Gaia is the word for "unity-of-life-processes". The experiment here is to unify the various threads of voice and sense of self together into an undivided unity. Spirituality, economics, politics, science and ordinary life interleaved.

Thursday, April 17, 2008

Masterpieces of Pop Music Video Clips, part 2: Evanescence's 'Going Under'

Even without the clip Evanescence's song 'Going Under' is a masterpiece. This is unusual.

It is far more common that the music clip is better than or the same quality as the song itself. The excellence of the song is greater than the clip simply because there is just no practical way to represent the sublime daemonism of the song in images.

To represent this song visually, you would have to be one of the Great Masters. If we were able to simulate an eigenstadt of the Flemish artist Breughel, I have no doubt he would do a superb film clip that does justice to the song. That gives I suppose some measure of the high esteem I hold this song in.

'Going Under' is superb. The song outstrips almost all popular songs in emotional intensity.

'Going Under' falls into a simple traditional five-act structure used by theatre. The form of this song is what is known in literary criticism and psychoanalysis as an enantiodrama, a staging of inner impulses in the external world in order to process and heal them.

Act I, the introduction, first 25 seconds:

Now I will tell you what I've done for you
Fifteen thousand tears I've cried
Screaming, deceiving and bleeding for you
And you still won't hear me."

Act II presents the main theme: emotional salvation versus sexual loss of self in these lyrics:

"Just when I thought I'd reached the bottom
I - dive - again."

Note the play on "dive" - it almost turns into the word "die", implying an orgasm.

The overwhelming intensity of this lyric is stunning. These words "I dive again" seem to float out of nowhere like fragments of a shattered sense of self and for several timeless seconds the words hang suspended against the apocalyptic backdrop of the guitar riff, the astonishing rippling piano notes like a forceful exhalation loaded with excess emotion, and underneath the main song the physical throbbing of violins which produces a superb subliminal evocation of the sensation of physical arousal in the vagina.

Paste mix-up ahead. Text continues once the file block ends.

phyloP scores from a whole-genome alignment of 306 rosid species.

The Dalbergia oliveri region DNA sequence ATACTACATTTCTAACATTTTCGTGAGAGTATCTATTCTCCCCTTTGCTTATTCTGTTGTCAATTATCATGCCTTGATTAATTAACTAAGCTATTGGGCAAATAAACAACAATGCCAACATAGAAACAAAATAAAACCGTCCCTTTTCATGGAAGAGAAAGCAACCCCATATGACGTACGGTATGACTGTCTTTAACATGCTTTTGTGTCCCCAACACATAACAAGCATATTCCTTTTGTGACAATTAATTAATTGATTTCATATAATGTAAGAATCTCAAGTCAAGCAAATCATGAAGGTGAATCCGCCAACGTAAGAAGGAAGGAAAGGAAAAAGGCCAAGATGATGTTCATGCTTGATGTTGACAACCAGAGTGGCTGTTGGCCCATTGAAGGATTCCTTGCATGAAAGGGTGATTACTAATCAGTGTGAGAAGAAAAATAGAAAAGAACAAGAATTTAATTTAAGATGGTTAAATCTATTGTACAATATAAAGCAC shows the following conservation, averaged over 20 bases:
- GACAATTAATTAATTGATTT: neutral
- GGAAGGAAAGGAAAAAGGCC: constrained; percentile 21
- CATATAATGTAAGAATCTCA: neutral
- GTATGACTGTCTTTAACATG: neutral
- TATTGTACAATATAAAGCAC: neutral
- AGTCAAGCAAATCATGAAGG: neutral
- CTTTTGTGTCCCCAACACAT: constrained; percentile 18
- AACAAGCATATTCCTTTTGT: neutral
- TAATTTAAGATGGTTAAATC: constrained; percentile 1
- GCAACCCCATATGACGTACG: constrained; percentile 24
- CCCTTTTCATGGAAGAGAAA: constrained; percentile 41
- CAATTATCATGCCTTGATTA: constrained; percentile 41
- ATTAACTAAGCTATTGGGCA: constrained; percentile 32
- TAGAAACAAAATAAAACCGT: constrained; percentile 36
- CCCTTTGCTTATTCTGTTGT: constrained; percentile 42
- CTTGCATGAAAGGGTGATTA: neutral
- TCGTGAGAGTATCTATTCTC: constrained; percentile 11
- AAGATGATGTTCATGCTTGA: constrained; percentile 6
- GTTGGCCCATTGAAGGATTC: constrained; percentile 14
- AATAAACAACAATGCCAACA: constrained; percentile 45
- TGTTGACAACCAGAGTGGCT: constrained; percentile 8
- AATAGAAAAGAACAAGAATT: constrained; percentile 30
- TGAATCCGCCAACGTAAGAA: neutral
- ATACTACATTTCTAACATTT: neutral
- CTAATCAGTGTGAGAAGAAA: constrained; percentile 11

All this in eight seconds! The words "I dive again" infer sexual arousal, explosive emotional release, spiritual despair, and a sexual intimacy which at once destroys and paradoxically heightens the sense of identity as emotional expression. This kind of condensation and concision of meaning in this song is a big part of why it is sublime. It reminds me of Emily Dickinson's poetry.

Act III, the first chorus, is also the first catharsis, a false release because it leads not to freedom but to the next verse from the frustrated lyrics, "And I can't trust myself anymore".

Men cannot generally imagine the common female experience of a "failed" orgasm, which is implied in this part of the song. This false catharsis is a trigger for heightened aggression against self, and hence greater despair. The intensity of the song is impossibly high already, loaded with female libido and aggressive and despairing urgency, and yet this failed musical orgasm amps up the emotional intensity of music way higher than it needs to be.